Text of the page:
The nanoVNA is a cheap but usable vector network analyser. It is good value and very useful for all sorts of RF design and radio ham activities. I suggest you buy a nanoVNA from a reputable dealer as there are plenty of clones which don’t work as well as the original. The model I have has a tiny screen which I can read adequately but it isn’t as comfortable as reading a computer screen. The NanoVNA is a touchscreen device so you need to tap on tiny text to do anything. Again, this is possible but far from comfortable for those of us with ageing eyes. There’s also a bit of screen reflection.
The nanoVNA can be driven from a PC using a program called nanoVNA-saver which is pretty good. Unfortunately it runs on Microsoft Windows and as I don’t have a PC running Microsoft Windows I have to run it in a VirtualBox VM on my Mac Mini. This works but is a bit clunky and to be honest my Mac mini is a bit long in the tooth and struggles to run virtualised Windows 10 at a reasonable speed.
There is a cross-platform solution based on Python which looks promising. It uses Homebrew on MacOS which clashes with MacPorts which I use. I tried to make it work under MacPorts but fell into the usual maze of incompatible library versions causing the make to fail. So I gave up as I want to play with electronics and not software building. [Update: Rudi, DL5FA kindly helped with this and it looks like the Python Virtual Environment will help when I’ve got the time to try again.]
MATLAB to the rescue! — alex_m has created some MATLAB scripts which allow you to interrogate and control the nanoVNA from MATLAB. Thanks Alex! So if you have MATLAB this may be useful. If you don’t you may be able to convert much of this to Octave but it does use the MATLAB RF Toolbox so you may end up doing a lot of work. Alex’s scripts produce LogMag, Smith Chart and TDR Step Response graphs.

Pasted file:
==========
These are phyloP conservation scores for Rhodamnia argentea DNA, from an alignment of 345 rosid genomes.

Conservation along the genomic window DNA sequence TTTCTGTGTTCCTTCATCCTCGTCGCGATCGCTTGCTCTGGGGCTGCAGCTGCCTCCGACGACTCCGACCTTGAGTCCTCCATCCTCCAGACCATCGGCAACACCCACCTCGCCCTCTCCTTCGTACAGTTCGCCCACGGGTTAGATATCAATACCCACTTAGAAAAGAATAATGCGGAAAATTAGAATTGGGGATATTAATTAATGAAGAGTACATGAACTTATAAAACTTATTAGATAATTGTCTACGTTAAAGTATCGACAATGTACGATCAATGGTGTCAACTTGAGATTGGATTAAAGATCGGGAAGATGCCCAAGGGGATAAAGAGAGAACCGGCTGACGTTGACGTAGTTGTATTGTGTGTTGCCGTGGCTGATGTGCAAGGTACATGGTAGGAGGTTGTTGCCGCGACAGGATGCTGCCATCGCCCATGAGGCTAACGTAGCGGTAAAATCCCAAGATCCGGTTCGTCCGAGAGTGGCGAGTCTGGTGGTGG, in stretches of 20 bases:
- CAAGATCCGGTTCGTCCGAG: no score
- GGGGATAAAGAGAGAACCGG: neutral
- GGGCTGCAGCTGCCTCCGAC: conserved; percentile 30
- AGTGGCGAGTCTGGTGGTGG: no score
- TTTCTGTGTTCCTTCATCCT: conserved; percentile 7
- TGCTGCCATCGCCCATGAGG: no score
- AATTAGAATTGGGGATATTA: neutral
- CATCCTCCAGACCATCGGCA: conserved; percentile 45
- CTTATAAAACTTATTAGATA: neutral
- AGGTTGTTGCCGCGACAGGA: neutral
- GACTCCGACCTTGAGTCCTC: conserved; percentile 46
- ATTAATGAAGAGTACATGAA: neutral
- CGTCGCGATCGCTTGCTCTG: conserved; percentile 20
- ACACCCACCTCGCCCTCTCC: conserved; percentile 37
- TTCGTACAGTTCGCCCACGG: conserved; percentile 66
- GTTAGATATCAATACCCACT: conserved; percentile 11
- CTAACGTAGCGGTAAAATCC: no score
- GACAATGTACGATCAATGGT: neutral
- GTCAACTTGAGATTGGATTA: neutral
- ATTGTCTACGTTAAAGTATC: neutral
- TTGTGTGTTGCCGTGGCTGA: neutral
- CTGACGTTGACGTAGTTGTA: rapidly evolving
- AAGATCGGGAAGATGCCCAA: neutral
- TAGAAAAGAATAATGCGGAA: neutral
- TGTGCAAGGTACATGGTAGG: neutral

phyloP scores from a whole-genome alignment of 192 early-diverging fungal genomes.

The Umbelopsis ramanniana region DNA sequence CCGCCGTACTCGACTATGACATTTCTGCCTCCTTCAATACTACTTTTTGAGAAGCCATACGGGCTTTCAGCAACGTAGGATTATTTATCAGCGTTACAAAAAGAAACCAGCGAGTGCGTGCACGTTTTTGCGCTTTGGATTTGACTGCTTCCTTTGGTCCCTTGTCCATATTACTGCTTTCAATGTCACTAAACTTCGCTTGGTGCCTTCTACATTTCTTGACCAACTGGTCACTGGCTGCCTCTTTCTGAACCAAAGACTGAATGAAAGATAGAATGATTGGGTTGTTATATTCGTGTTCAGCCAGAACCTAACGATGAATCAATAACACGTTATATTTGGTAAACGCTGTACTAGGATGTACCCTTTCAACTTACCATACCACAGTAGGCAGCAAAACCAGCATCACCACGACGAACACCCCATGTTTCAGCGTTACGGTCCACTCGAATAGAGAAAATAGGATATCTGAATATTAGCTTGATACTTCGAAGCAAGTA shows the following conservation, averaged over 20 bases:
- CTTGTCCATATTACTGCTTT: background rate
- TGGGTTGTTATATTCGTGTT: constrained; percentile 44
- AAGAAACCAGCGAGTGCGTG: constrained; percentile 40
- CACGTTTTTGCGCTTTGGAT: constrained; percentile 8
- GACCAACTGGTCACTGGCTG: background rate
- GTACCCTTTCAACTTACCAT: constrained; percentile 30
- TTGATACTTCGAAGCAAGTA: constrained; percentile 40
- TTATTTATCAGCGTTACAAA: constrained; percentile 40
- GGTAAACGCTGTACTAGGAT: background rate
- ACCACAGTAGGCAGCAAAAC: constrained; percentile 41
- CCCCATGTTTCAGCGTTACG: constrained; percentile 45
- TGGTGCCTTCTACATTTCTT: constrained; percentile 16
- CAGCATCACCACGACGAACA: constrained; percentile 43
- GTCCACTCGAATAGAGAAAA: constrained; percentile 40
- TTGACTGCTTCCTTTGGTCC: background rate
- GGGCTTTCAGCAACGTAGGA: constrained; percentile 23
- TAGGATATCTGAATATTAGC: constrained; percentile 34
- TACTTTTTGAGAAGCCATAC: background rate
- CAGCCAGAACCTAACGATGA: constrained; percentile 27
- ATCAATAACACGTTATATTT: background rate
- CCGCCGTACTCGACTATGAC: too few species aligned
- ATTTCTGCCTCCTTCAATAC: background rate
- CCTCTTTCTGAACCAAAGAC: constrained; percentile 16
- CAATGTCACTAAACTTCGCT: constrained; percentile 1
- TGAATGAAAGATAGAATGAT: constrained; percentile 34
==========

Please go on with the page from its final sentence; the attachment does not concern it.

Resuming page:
Here’s a graph showing my 40m LPF characteristics made using Alex’s scripts.
I’ve written a couple of scripts based on Alex’s work which I think makes using the nanoVNA easier. Both scripts need an edit to configure the serial link to the nanoVNA. You’ll need Alex’s code too.
The first script ajfCalibrate.m calibrates the nanoVNA for a particular sweep on the S11 port. You have to do this before every measurement that changes the sweep values, so you do it a lot. Here’s how it looks in the MATLAB console. The inputs are in italics.
Sweep start (MHz)? 7
Sweep stop (MHz) ? 7.2
press RETURN when S11 is open
press RETURN when S11 is shorted
press RETURN when S11 has 50 ohm load
Save [0-4]? 4
The second script ajfVSWR.m produces a chart of VSWR against frequency. Most radio hams are happier with this than the LogMag chart preferred by RF designers.
I used ajfVSWR to measure my small transmitting loop tuned to the 40m FT8 frequency. As expected it shows the narrow bandwidth in low VSWR that is the drawback of small transmitting loops.
The graph can be zoomed in MATLAB and have data cursors added to show more details.
The VSWR could be lower. I think I left a metal step-ladder in the attic which is affecting the loop.
ajf? My initials.